Fed's Message to Markets: We may slow our pace, but a pause in rate hikes is not in sight

By: Edward Jones
 
DEWITT, Mich. - Nov. 8, 2022 - PRLog -- Last week the Federal Reserve (Fed) raised the fed funds rate by 75 basis points (0.75%) at its November FOMC meeting. This was the Fed's fourth consecutive 75-basis-point rate hike, which brings the fed funds rate from near zero to 4.0% in about eight months, an unprecedented pace of interest-rate hikes in the U.S. economy.

While the initial release of the Fed statement seemed more benign – the FOMC acknowledged the cumulative tightening it had done and noted that these rate increases operate with a lag to the real economy – the press conference that followed with Fed Chair Jerome Powell took on a notably hawkish tone. In our view, there were three key messages that Chair Powell and the FOMC delivered at the meeting last week:
  1. The Fed may move at a more gradual pace of rate hikes, but this does not mean a pause is coming:
    While Chair Powell did acknowledge that the pace of rate hikes may slow, perhaps as soon as the December meeting, he emphasized that any discussion around pausing this rate-hiking cycle was still "very premature." This reduces any likelihood of a pause in the December or perhaps even February meetings.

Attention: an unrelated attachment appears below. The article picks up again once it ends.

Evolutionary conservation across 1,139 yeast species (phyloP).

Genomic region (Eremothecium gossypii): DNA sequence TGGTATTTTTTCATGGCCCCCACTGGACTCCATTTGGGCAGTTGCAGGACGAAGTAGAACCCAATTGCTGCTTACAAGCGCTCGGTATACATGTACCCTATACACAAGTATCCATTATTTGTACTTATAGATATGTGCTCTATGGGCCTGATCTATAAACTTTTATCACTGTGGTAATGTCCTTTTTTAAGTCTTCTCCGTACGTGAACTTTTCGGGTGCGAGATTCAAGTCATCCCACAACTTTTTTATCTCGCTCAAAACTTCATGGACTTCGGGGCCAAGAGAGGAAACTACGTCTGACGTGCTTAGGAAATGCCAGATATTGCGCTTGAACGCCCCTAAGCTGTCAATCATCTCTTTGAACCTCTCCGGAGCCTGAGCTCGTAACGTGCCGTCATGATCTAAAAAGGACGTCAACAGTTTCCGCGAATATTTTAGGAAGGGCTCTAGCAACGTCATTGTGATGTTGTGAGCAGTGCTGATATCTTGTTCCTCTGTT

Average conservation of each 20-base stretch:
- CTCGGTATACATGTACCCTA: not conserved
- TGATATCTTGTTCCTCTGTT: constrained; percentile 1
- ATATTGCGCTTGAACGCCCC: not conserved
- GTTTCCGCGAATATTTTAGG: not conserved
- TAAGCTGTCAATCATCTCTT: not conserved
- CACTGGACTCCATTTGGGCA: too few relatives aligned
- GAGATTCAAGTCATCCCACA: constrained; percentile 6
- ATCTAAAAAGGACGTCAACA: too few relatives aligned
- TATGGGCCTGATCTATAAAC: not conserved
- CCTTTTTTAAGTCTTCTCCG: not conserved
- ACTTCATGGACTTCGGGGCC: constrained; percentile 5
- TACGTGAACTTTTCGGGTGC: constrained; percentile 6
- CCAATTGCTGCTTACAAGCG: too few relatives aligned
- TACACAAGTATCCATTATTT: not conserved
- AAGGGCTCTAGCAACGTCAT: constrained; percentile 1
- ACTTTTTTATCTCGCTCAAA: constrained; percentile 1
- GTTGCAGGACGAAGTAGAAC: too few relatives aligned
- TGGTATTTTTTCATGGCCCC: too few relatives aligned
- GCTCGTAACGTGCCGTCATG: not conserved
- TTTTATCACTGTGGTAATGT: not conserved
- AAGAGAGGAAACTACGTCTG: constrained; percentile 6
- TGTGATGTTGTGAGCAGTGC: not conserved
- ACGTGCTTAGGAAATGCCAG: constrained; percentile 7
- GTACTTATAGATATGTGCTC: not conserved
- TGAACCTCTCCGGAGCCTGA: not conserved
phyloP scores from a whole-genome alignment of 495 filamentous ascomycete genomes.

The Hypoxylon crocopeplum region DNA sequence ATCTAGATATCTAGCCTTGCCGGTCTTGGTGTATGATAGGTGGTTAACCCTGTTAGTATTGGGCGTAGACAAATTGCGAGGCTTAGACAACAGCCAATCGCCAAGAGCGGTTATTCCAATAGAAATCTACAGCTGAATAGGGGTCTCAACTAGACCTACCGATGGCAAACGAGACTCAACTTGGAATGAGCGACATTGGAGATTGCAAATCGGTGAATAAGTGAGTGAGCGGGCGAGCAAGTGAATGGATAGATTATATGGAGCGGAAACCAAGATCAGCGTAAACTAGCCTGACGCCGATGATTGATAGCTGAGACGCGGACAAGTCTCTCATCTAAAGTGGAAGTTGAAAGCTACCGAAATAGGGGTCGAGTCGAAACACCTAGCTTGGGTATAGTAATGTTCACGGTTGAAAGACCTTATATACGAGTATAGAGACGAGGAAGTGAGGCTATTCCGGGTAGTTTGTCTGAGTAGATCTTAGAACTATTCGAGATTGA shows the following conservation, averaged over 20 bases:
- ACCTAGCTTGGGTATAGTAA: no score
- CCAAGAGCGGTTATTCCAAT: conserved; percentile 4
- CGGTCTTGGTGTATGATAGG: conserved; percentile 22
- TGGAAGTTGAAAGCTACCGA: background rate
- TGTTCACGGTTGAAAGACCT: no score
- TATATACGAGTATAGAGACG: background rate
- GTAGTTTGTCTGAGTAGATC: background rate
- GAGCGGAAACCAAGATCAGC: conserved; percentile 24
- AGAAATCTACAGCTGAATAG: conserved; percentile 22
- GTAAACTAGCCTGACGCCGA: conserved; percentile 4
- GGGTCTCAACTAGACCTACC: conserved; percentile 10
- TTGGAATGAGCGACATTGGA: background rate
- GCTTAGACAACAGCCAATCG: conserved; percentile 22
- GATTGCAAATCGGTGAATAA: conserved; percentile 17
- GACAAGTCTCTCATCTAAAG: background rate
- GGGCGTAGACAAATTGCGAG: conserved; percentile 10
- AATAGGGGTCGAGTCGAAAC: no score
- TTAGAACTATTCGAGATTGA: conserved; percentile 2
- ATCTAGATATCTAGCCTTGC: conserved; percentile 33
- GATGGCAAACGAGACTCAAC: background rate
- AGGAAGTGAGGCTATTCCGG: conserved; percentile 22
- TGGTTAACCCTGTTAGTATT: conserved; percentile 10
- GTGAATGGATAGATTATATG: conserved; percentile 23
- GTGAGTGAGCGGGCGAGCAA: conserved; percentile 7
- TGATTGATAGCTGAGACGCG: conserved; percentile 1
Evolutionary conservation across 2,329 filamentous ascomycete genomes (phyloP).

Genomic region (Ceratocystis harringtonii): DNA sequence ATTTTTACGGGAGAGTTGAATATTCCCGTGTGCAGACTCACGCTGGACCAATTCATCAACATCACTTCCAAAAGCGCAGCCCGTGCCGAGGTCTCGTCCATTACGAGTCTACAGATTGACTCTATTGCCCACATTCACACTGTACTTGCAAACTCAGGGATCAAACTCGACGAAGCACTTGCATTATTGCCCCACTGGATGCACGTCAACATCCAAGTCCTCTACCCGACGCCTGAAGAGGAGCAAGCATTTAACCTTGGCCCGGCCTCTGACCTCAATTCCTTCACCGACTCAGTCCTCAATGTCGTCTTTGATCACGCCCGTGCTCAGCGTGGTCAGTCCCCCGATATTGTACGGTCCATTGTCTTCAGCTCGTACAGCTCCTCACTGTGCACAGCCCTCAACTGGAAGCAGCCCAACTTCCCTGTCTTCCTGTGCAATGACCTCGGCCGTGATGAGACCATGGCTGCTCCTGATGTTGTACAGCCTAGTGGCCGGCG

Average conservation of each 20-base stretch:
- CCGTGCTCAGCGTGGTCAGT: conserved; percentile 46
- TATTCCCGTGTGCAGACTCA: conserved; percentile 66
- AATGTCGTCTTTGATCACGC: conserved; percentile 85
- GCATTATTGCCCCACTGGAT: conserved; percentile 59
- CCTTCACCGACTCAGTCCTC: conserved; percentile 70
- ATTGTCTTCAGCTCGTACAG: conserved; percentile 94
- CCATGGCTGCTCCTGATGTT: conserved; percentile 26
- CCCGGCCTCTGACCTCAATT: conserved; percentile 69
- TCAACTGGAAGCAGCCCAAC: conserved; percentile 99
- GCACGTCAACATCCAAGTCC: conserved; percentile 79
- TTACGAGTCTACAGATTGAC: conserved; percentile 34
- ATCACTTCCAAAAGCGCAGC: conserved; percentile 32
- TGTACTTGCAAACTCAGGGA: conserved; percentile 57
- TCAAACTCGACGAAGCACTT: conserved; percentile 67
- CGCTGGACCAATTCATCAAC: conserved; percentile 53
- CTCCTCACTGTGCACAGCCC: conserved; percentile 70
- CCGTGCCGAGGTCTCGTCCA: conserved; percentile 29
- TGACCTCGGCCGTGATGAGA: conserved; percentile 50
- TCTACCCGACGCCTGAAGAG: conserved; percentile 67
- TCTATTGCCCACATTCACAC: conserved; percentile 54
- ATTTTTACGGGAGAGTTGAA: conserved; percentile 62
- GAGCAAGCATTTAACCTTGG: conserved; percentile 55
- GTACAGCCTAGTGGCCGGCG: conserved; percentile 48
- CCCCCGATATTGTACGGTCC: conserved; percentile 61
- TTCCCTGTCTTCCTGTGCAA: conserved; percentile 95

2. The peak fed funds rate is likely higher than what the FOMC outlined in its September meeting:
    Chair Powell also noted that recent data indicates the ultimate interest rate will be higher than what was outlined in the September FOMC meeting. In September, the Fed laid out a set of economic projections that indicated the peak fed funds rate would be around 4.6% sometime in 2023. However, Powell seemed to endorse a higher terminal rate in last week's meeting, perhaps moving more in line with market expectations. In fact, market expectations for a peak fed funds rate of 5.0%-5.3% sometime in the first half of 2023 have remained generally steady, even after the Fed meeting.
The labor market remains resilient – a tale of good news and bad news

Perhaps one of the silver linings from last week's data is that the U.S. labor economy remains in healthy shape. We saw this in last Friday's nonfarm-payrolls jobs report for the month of October, where jobs increased by 261,000, above expectations of an increase of 200,000. The unemployment rate did tick higher to 3.7%, up from 3.5%, as labor-force participation moved lower, from 62.3% to 62.2%. However, wage gains – a signal for services inflation broadly – remained elevated at 4.7% year-over-year, in line with estimates but below last month's 5.0% gains. On a monthly basis, wage gains rose by 0.40%, which exceeded expectations of 0.30%.

Sources:  Bloomberg

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